Google CEO slams anti-diversity memo as ‘offensive’


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Google employee's sexist manifesto sparks outrage

Google CEO Sundar Pichai has condemned portions of a controversial memo sent by a male engineer at the company who argued that women are not biologically fit for tech roles.

In a strongly worded company-wide email Monday, Pichai said parts of the 3,300-word manifesto crossed the line by “advancing harmful gender stereotypes” in the workplace.

“Our job is to build great products for users that make a difference in their lives,” he wrote in the email, which was seen by CNNMoney. “To suggest a group of our colleagues have traits that make them less biologically suited to that work is offensive an not OK.”

Pichai said he was cutting his family vacation short to return to the office.

Related: Google’s open culture tested by engineer’s anti-diversity memo

“Clearly there’s a lot more to discuss as a group,” he wrote. “Including how we create a more inclusive environment for all.”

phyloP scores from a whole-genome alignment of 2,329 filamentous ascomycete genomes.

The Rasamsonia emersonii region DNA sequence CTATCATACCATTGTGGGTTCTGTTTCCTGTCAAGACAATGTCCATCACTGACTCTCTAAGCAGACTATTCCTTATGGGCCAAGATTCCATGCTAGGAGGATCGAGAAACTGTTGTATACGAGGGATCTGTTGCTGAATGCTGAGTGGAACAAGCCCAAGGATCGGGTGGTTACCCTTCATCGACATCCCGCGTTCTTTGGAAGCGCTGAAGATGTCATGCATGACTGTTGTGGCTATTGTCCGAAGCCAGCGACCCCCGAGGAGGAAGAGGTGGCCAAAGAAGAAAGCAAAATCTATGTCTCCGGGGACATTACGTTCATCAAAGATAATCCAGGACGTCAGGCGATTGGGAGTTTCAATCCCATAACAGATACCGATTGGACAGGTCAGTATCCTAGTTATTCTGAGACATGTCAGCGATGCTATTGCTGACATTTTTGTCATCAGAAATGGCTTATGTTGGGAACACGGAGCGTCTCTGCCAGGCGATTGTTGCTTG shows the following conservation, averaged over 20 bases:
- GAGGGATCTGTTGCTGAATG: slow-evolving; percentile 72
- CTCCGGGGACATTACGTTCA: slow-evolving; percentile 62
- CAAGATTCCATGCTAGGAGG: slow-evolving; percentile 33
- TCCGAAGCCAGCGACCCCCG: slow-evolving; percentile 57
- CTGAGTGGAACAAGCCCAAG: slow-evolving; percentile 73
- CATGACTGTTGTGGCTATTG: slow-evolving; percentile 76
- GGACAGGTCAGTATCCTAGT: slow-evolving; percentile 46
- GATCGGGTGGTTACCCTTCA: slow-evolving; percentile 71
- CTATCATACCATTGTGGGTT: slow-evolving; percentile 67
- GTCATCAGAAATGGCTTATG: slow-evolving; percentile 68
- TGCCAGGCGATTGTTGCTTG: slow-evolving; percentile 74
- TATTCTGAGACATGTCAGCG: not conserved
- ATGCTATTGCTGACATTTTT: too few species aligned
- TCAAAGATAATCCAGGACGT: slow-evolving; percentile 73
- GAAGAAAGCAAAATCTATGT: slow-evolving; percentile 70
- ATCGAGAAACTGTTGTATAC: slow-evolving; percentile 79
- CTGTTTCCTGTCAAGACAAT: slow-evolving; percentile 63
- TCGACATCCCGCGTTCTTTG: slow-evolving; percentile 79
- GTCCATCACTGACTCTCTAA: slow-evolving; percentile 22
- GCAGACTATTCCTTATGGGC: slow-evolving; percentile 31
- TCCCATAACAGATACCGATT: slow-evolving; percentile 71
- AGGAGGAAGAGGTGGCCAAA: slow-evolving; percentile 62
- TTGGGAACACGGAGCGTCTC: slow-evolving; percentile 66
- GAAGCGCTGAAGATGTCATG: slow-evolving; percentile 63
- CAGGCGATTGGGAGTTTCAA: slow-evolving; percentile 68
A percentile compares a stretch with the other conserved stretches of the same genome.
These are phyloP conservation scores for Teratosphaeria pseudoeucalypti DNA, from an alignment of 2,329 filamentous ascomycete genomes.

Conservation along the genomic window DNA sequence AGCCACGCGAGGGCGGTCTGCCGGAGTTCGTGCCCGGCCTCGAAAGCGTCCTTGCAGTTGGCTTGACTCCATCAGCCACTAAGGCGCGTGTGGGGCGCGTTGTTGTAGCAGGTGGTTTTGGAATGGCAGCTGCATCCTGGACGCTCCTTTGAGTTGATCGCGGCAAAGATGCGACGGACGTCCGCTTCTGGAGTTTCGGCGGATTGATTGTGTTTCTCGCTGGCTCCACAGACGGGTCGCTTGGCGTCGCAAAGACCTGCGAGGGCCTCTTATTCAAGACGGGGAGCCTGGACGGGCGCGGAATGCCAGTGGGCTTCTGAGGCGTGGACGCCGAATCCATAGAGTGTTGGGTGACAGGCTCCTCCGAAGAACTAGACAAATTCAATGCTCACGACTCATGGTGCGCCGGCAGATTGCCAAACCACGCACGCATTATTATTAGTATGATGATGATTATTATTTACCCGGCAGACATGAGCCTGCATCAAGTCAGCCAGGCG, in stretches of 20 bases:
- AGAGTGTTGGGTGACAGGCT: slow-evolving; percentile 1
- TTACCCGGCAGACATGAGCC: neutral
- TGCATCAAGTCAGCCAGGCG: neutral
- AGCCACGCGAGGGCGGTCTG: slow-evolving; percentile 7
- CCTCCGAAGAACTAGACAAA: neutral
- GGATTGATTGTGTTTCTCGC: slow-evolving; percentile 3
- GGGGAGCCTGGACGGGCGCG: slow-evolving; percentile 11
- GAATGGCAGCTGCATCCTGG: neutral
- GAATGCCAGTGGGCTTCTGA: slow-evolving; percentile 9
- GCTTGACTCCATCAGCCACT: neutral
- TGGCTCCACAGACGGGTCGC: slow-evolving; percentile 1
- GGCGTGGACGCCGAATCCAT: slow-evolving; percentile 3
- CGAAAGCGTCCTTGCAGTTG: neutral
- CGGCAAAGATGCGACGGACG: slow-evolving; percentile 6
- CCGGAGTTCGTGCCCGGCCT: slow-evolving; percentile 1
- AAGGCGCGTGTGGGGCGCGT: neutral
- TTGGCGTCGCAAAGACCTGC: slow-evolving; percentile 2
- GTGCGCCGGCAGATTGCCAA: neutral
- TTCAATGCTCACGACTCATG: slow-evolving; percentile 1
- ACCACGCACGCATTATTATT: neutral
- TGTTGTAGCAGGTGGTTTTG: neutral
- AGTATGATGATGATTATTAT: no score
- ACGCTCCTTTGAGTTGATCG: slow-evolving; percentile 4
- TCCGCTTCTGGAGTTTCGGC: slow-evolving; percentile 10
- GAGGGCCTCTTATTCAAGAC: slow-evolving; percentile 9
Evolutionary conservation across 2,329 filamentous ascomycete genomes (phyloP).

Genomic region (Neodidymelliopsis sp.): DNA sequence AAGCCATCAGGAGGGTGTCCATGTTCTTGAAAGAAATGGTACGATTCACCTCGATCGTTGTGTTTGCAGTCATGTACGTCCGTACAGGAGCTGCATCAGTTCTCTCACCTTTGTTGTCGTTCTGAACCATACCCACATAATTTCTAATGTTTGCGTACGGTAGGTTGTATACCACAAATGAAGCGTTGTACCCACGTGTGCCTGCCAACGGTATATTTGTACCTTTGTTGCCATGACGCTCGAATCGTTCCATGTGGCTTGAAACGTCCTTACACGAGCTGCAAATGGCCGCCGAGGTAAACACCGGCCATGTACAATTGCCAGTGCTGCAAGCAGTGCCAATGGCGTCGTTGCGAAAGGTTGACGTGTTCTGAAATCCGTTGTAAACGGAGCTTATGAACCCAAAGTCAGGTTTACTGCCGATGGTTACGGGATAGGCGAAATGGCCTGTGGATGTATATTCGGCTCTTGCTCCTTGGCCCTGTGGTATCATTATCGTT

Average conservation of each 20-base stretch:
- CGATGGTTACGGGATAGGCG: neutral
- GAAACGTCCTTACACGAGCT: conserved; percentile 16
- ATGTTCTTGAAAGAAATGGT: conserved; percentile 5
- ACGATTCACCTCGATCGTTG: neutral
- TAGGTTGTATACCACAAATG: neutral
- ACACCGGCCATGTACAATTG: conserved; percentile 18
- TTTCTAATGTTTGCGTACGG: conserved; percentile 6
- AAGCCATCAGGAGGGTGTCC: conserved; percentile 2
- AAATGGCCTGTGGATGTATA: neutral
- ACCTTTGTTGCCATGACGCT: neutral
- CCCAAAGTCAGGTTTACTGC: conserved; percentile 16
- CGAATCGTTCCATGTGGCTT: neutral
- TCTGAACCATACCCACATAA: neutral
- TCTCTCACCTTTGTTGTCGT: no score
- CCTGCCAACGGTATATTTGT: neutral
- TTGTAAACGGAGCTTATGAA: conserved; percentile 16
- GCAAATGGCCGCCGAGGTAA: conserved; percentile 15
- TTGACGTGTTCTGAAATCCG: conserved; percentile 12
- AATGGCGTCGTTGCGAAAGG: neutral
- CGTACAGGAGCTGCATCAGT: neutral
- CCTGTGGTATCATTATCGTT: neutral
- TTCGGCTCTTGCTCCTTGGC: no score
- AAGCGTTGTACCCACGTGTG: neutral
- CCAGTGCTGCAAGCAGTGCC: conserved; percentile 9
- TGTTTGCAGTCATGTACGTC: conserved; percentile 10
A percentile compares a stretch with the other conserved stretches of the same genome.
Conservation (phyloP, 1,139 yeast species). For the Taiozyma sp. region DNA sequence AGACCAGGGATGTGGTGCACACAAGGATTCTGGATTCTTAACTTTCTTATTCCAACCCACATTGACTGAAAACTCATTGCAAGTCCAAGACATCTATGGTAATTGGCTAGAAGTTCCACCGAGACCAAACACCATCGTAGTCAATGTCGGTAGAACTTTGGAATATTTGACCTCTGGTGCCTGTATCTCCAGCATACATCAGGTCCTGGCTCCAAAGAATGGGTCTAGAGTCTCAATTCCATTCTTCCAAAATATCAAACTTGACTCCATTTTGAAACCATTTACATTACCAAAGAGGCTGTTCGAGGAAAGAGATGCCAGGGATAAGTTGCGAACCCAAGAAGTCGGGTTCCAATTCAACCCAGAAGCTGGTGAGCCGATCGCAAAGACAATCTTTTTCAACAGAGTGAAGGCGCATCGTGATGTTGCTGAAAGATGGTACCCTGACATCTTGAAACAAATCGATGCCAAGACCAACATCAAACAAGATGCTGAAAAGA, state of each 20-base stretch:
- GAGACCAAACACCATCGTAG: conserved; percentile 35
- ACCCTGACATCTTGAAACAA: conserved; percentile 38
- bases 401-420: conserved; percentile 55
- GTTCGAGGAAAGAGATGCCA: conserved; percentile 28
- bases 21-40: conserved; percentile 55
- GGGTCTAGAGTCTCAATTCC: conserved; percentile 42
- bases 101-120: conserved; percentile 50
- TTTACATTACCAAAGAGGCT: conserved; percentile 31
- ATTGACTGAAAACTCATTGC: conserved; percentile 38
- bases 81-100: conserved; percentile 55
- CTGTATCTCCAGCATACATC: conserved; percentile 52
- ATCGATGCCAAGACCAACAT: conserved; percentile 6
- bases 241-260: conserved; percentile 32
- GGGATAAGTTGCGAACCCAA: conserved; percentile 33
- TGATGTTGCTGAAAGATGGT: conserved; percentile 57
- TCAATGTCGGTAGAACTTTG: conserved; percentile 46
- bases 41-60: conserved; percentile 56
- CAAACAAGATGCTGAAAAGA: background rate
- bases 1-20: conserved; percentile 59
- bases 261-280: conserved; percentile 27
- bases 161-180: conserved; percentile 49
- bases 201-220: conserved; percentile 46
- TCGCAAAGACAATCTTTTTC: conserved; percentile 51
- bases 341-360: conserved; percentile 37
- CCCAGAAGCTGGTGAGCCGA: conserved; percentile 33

Reactions to the memo inside Google have been fierce and divisive. Some employees used an internal discussion group to call for the engineer to be fired, according to a source inside the company. Others have supported the employee’s right to voice his opinions, if not supporting the opinions themselves.

Openness and the ability to express opinions are strongly supported, Pichai said. But he added that sections of the memo violate Google’s (GOOGL, Tech30) Code of Conduct, which requires “each Googler to do their utmost to create a workplace culture that is free of harassment, intimidation, bias and unlawful discrimination.”

Related: Biology isn’t why tech is a boy’s club

A source inside the company told CNNMoney that when an employee violates the company’s code of conduct, it often results in firing.

A Google spokesperson declined to comment on reports late Monday that the engineer who wrote the memo has been fired.

Pichai also said in his email that there are Google employees who are questioning whether they can safely express their opinions, especially ones that might fall into a minority.

“They too feel under threat, and that’s not OK,” he wrote. “People must feel free to express dissent.”

— Seth Fiegerman and Sara Ashley O’Brien contributed to this report.

CNNMoney (New York) First published August 7, 2017: 10:13 PM ET


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